Diverging Effects of Closeness in Older Adults with Chronic Low Back Pain and Spousal Caregivers

  • Martire, Lynn L.M (PI)

Project: Research project

Project Details


PROJECT SUMMARY/ABSTRACT The majority of older Americans live with chronic health conditions, and pain is the most common physical symptom experienced across conditions. Spouses of older adults with chronic pain are caregivers in a broad sense, and often provide assistance with daily activities; however, ongoing exposure to patients’ suffering is likely to take a toll on the health and well-being of these caregivers. Moreover, our recent research suggests that older spouses in a close marital relationship are more affected by their partner’s pain than spouses in a less close relationship. This intriguing finding suggests that closeness may be good for the relationship but bad for spouses when patients are in more pain. The proposed project will test for these divergent effects and their longer-term implications in a sample of 144 older adults with chronic low back pain (CLBP), due to the high prevalence and treatment-related costs of this condition in the Medicare population. Patients and caregivers will report on their daily experiences twice per day for 30 days using tablet computers. They will also complete in-person interviews and physical function assessments every 6 months over 2 years. Aim 1 is to examine prospective effects of patients’ daily pain experience (severity, interference, catastrophizing) on spousal caregivers’ distress (i.e., reactivity) and controlling responses, and divergent effects of daily closeness. We predict that patients’ pain experience will have stronger associations with spouses’ subsequent distress, and spouses will respond with more solicitousness and pressure, on days of high closeness than on low closeness days. In addition, we predict greater daily closeness will be associated with more marital satisfaction that day, for both partners. Bi-directional and cross-day effects also will be examined in tests of these hypotheses. Aim 2 will use multilevel latent growth curve modeling to link daily caregiver emotional reactivity and controlling responses with longer-term outcomes for both partners. Our prediction is that spouses who are more distressed by patients’ pain will have more depressive symptoms over 2 years compared to those who are less distressed. In addition, we expect that patients whose spouse is more controlling in response to patients’ pain will have worse physical function, greater disability, and increased health care utilization over 2 years compared to those whose spouse is less controlling. Significance of this study lies in: 1) improved understanding of the impact of late-life pain on spousal caregivers’ well-being; 2) identification of longer-term consequences of dynamic, dyadic experiences for both patients and caregivers; and 3) findings that will be used to create a couple-oriented intervention for CLBP in future research. Areas of innovation include a novel conceptualization of relationship closeness that will reveal its advantages and disadvantages for couples living with chronic pain, a focus on older couples, and a study design that will enable strong conclusions regarding temporal sequence of daily experiences and their longer-term consequences.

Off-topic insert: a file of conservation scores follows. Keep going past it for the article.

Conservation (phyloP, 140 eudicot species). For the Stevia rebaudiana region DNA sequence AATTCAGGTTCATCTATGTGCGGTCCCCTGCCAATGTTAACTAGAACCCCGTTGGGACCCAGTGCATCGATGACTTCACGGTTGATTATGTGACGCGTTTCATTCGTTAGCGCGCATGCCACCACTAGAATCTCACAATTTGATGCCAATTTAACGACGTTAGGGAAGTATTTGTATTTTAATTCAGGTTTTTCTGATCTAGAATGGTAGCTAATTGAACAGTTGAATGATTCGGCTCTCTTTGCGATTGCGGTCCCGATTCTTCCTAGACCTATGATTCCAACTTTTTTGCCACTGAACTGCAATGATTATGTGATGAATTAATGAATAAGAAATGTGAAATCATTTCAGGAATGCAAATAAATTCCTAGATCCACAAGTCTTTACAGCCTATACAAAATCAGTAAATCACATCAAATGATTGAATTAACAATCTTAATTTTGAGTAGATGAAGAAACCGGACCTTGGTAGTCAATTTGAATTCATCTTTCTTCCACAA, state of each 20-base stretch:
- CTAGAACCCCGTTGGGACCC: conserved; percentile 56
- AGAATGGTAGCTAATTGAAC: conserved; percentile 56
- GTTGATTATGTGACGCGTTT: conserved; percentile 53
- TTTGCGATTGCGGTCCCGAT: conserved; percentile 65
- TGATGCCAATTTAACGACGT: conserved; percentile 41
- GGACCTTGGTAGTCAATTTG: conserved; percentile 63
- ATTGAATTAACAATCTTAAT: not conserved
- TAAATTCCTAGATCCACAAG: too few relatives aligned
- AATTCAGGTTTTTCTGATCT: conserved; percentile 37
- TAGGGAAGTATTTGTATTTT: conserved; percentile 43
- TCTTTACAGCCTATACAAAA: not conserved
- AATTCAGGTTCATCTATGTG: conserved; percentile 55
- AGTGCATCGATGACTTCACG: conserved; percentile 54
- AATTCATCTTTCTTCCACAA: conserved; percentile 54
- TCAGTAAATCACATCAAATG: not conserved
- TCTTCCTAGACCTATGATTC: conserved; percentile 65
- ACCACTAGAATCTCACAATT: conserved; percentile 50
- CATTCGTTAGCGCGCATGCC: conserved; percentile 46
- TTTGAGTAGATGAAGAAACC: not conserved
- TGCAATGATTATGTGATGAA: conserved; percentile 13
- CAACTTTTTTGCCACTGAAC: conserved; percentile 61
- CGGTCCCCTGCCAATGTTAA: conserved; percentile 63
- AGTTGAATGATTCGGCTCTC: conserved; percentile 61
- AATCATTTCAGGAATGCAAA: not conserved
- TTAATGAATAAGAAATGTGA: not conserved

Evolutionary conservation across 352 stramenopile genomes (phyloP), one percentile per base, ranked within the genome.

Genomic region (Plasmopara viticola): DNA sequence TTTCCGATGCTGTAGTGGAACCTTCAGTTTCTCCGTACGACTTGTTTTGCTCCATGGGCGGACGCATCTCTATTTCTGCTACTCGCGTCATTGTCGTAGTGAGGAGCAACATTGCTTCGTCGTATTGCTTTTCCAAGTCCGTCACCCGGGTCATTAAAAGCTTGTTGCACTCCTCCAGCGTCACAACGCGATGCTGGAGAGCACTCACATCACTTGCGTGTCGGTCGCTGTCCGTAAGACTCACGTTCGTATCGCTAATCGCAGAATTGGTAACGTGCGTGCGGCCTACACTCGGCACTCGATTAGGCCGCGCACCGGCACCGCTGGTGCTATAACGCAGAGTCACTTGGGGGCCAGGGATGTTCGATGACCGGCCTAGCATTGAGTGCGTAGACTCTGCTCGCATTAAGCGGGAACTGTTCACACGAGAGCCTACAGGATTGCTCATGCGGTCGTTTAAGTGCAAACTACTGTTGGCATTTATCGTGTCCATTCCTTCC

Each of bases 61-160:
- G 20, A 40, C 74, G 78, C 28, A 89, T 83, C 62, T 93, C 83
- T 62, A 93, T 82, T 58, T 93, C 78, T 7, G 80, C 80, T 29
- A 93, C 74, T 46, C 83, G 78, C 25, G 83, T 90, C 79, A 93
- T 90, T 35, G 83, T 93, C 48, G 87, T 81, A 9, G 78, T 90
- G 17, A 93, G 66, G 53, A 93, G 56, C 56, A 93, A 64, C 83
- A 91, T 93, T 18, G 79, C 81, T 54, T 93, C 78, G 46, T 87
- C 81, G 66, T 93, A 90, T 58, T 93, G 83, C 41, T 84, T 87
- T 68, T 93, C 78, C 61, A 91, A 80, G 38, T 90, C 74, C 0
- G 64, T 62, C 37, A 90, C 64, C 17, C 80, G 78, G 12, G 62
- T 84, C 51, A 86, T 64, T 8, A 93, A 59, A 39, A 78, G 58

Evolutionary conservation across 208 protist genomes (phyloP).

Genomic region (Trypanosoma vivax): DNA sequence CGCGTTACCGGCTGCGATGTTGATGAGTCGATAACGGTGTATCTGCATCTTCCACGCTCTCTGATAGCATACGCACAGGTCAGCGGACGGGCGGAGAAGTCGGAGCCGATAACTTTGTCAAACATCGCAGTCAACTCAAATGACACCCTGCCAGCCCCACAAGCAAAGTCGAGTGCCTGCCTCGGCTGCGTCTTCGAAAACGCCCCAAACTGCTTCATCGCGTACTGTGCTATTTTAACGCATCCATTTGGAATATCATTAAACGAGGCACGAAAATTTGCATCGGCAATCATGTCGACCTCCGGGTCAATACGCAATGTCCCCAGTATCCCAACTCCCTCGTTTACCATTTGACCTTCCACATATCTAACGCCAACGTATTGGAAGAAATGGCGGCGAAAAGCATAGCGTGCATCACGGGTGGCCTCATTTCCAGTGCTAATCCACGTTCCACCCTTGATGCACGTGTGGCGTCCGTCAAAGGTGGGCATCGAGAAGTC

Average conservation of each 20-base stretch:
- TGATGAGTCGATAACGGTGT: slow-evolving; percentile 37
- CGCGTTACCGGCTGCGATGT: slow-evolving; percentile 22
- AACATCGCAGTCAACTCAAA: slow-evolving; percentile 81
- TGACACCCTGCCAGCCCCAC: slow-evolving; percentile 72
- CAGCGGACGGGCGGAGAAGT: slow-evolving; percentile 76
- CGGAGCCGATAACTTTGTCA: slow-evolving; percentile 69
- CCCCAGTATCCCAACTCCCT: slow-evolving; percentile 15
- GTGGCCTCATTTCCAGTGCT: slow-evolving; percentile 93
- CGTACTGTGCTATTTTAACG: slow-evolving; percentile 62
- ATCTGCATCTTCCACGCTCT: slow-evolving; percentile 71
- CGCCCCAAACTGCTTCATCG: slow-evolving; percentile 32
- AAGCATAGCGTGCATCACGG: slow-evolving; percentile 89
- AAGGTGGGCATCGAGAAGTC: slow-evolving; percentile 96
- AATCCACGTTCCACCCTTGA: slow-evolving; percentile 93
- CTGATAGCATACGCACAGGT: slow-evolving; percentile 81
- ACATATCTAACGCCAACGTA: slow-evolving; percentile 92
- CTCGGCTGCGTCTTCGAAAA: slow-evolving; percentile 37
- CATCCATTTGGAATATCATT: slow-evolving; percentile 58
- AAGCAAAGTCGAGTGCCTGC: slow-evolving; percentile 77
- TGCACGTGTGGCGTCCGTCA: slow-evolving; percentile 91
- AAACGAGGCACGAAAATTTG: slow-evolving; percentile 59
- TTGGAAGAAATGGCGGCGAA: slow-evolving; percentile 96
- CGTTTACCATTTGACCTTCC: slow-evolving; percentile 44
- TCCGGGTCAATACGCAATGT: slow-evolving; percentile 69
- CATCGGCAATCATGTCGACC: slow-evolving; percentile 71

Effective start/end date2/15/2011/30/23


  • National Institute on Aging: $485,394.00
  • National Institute on Aging: $533,362.00


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